Fort Sumter was actually built following the War of 1812 in recognition of the poor state of coastal defences. (I think the Royal Navy had a part in helping the US realise this fact). The original fort was three times the height you see above and was reduced to its present state by Federal forces towards the end of the conflict. I’ve heard and read different explanations as to why the Confederates fired the first shots and the most plausible seems to be that Lincoln manoeuvred them into it to unite the Northern States against the break away South. Here’s how a gun emplacement appears today, if you look closely you can see the back of a piece of Federal ordinance sticking into the brickwork (just left of centre of the picture)….
Charleston really is the most charming town and we regretted not being able to spend more time there. Another cold front together with a big gale went through the area on Tuesday night and when we left Charleston on Wednesday morning it was bitterly cold in a biting north wind; and I do mean bitterly!
I’m pretty sure I saw an alligator slide into the water this morning as we left but as Sheryl didn’t sight it I’m not allowed to count it!
We’ll be here for a couple of nights as its time to do our chores, laundry and grocery shopping, lovely!
Cumberland Island, Georgia
On our way north up the east coast in May we didn’t set foot in Georgia and promised to ourselves that we would rectify the omission on our way south. Savannah is a few miles off the ICW and we spent 24 hours there last Tuesday/Wednesday. The city dock, a floating pontoon on the Savannah River, is a relatively cheap $1.50 per foot i.e. $63 for the night. This was money well spent as the dock is as close to the centre of things as you can get in a boat. Unlike Atlanta, which was completely raised during the American Civil War, Savannah was “spared” by Sherman and so much of what what you see today pre dates the 1860s. Indeed the oldest house is something like 1734.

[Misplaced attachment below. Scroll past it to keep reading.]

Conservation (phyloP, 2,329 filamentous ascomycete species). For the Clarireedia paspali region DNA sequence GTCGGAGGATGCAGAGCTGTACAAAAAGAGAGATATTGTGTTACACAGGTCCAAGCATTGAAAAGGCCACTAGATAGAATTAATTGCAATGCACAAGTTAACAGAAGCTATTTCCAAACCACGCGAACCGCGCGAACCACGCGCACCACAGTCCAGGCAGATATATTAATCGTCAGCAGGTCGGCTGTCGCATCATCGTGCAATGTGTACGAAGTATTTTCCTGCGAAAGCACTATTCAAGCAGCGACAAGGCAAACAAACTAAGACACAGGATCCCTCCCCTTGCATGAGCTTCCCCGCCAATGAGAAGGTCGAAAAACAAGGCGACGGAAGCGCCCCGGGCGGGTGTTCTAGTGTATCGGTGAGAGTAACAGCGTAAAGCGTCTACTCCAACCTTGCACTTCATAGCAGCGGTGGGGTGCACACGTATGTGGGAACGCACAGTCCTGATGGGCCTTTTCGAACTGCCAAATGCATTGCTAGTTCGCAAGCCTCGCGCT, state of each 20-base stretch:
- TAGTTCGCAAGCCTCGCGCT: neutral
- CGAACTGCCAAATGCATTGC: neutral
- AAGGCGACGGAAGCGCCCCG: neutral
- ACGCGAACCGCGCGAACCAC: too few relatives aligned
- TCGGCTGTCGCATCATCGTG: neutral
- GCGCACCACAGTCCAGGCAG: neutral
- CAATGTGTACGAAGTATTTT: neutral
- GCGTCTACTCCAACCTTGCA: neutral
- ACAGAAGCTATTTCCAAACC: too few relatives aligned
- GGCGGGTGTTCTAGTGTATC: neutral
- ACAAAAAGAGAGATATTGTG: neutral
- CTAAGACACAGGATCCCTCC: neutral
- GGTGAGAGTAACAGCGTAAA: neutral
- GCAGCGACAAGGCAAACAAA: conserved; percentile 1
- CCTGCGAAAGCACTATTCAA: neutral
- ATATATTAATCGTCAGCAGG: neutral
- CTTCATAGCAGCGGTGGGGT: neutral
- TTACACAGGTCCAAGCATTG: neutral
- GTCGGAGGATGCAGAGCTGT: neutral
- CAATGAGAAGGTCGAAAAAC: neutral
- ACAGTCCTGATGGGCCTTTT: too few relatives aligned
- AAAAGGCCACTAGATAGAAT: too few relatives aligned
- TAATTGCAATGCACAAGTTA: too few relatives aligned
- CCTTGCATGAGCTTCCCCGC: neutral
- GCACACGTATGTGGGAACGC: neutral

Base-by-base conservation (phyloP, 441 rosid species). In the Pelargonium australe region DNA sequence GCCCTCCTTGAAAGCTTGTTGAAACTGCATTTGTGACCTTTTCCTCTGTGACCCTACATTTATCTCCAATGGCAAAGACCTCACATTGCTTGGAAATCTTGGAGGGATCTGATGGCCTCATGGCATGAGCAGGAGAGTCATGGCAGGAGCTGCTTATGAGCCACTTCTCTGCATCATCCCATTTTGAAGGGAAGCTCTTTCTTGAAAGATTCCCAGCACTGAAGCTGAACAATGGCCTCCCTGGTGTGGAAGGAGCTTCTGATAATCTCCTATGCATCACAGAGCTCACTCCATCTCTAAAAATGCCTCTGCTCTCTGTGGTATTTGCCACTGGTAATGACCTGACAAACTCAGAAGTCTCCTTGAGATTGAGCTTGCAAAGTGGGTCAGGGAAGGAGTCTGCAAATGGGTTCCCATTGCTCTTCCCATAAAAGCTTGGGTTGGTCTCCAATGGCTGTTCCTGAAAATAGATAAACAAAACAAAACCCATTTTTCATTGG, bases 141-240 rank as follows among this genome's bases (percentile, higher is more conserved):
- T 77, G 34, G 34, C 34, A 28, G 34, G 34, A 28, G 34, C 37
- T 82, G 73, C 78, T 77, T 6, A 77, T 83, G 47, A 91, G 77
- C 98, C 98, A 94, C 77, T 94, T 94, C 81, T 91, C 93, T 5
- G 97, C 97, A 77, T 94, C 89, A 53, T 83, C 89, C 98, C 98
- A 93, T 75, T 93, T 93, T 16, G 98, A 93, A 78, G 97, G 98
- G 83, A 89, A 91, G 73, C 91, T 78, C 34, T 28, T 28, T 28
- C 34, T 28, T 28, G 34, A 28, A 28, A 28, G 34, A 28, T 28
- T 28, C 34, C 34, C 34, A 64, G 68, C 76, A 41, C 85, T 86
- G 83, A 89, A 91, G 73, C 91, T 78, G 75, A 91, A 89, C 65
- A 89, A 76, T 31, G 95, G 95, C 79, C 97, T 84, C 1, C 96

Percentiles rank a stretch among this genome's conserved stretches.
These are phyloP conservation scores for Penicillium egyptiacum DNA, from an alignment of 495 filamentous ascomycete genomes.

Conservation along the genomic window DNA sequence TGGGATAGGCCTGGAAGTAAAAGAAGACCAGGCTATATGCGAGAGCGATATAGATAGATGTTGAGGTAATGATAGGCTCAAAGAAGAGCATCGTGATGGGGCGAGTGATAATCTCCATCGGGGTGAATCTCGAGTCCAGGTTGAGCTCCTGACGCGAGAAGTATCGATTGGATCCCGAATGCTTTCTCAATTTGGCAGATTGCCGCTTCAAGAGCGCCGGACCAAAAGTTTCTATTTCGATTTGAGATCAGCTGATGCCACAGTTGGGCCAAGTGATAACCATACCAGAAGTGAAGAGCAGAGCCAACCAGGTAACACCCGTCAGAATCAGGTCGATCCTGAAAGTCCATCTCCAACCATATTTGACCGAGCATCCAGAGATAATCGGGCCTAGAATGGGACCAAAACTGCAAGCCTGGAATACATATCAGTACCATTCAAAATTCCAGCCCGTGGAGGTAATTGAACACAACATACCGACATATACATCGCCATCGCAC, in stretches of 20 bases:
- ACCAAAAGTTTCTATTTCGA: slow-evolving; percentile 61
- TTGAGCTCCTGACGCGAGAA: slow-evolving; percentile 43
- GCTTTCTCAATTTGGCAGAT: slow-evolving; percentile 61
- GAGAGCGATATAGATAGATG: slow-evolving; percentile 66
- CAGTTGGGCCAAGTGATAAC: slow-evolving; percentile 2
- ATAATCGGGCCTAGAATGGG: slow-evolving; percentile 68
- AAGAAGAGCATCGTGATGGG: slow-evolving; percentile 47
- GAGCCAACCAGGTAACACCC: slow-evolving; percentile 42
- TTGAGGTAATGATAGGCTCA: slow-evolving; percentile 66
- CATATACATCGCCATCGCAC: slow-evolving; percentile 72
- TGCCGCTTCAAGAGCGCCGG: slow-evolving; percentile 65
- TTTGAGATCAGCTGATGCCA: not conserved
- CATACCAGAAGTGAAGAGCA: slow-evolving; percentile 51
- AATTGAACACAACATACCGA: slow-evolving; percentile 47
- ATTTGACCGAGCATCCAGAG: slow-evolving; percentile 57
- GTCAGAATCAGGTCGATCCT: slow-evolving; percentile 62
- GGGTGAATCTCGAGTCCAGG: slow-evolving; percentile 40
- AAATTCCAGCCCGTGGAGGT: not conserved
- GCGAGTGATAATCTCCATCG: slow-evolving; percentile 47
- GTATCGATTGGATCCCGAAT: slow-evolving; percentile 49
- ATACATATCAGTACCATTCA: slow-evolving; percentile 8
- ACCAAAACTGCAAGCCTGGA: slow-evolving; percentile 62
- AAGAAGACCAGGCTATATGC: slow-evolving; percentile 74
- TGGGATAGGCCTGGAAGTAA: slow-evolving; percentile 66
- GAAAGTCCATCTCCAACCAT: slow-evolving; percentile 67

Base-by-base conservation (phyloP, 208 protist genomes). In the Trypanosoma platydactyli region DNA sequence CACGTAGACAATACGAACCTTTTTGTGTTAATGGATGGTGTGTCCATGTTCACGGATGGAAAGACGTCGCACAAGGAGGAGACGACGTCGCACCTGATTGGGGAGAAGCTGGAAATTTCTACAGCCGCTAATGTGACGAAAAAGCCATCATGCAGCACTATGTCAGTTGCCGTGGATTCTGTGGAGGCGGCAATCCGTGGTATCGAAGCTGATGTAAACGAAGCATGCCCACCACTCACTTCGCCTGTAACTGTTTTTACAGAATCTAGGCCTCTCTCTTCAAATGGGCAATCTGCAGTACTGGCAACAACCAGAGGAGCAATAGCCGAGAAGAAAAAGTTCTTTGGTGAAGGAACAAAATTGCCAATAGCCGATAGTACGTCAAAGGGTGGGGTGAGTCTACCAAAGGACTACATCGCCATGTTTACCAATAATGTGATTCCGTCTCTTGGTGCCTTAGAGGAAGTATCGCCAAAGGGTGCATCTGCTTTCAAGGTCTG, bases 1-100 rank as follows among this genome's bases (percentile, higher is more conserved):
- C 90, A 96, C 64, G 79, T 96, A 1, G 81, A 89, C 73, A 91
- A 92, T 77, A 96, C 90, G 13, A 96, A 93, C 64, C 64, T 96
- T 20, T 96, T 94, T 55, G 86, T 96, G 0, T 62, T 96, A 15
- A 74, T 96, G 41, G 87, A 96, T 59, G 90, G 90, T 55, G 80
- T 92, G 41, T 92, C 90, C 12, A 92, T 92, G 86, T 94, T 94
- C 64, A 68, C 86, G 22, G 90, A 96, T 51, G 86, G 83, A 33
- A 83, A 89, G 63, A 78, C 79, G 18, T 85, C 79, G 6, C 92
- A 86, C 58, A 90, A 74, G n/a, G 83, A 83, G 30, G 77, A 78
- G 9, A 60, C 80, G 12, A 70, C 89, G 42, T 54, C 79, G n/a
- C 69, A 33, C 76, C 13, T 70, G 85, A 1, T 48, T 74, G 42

Savannah was first settled by British colonists led by James Oglethorpe in 1733. He was responsible for designing the squares that make the city so attractive. Each one has a park in the centre, something like 100m x 100m. There are mature Live Oak trees covered with Spanish moss providing welcome shade from the hot southern sun. This fountain is in Forsyth Park….
In fact they are built right on a steep slope that drops down to the waterfront and are actually five stories. Back in the day the Savannah Cotton Exchange and its counterpart in Liverpool. England were the only two places in the world where the price of cotton was set. Things have changed since then.
St Mary’s, Georgia
Every year the small town of St Mary’s hosts a Thanksgiving dinner for transient cruisers. We arrived on Wednesday morning, in a westerly gale. Undeterred we went ashore in the evening for an “oyster roast”. Oyster steam would be more accurate. At long last we met some of the people we have been seeing regularly across the water over the last couple of weeks. Apart from one other British couple, Graham and Wendy of Oystermist, everyone else was either American or Canadian.
Turkey and ham for the Thanksgiving dinner was provided by the town and we cruisers took either a side (i.e. veggie dish) or dessert. We were asked to take enough for 10 people and I still haven’t worked out where it all went! Not having been in the US for this event we weren’t sure what to expect, it’s pretty much like a UK Christmas lunch without the plum duff. It was a fabulous gathering, lots of like minded people having a good time and we even managed to talk about non-boaty things.
Today we are doing a short hop to Fernandina Beach, Florida where, hopefully, it will be warmer.
Continued in December’s entry.